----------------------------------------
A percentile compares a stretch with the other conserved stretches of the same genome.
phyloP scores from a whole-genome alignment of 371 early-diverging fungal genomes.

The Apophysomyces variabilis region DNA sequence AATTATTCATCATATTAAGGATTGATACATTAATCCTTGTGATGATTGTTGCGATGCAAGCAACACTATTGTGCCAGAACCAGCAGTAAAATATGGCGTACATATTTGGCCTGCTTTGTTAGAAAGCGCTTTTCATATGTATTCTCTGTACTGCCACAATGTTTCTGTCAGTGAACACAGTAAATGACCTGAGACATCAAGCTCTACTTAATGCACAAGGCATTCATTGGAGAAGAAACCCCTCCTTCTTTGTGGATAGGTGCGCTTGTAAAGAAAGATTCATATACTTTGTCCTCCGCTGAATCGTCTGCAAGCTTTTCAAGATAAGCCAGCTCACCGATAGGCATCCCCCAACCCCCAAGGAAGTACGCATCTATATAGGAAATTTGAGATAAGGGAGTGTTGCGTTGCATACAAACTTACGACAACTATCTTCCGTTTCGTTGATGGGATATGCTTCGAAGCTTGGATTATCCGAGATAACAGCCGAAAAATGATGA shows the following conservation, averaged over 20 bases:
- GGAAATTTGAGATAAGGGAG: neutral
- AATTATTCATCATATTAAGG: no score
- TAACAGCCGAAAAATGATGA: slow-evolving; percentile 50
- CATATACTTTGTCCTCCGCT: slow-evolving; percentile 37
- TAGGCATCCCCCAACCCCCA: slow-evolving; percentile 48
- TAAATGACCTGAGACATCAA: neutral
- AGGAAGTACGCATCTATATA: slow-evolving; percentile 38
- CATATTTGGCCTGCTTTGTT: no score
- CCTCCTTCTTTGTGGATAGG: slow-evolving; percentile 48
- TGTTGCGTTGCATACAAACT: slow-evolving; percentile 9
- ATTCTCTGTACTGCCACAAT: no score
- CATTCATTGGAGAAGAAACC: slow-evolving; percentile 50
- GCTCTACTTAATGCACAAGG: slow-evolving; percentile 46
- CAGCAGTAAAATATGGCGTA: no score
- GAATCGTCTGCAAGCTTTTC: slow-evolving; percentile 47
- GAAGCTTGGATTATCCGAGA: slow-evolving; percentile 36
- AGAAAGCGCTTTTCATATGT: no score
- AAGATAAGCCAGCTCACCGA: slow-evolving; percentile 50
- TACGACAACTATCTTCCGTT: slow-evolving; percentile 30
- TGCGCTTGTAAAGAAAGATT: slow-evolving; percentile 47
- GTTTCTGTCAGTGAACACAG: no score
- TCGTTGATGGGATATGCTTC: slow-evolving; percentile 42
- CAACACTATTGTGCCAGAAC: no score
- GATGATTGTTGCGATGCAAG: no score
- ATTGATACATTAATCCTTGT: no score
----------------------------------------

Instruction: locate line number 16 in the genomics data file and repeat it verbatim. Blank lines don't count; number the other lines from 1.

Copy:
- GCTCTACTTAATGCACAAGG: slow-evolving; percentile 46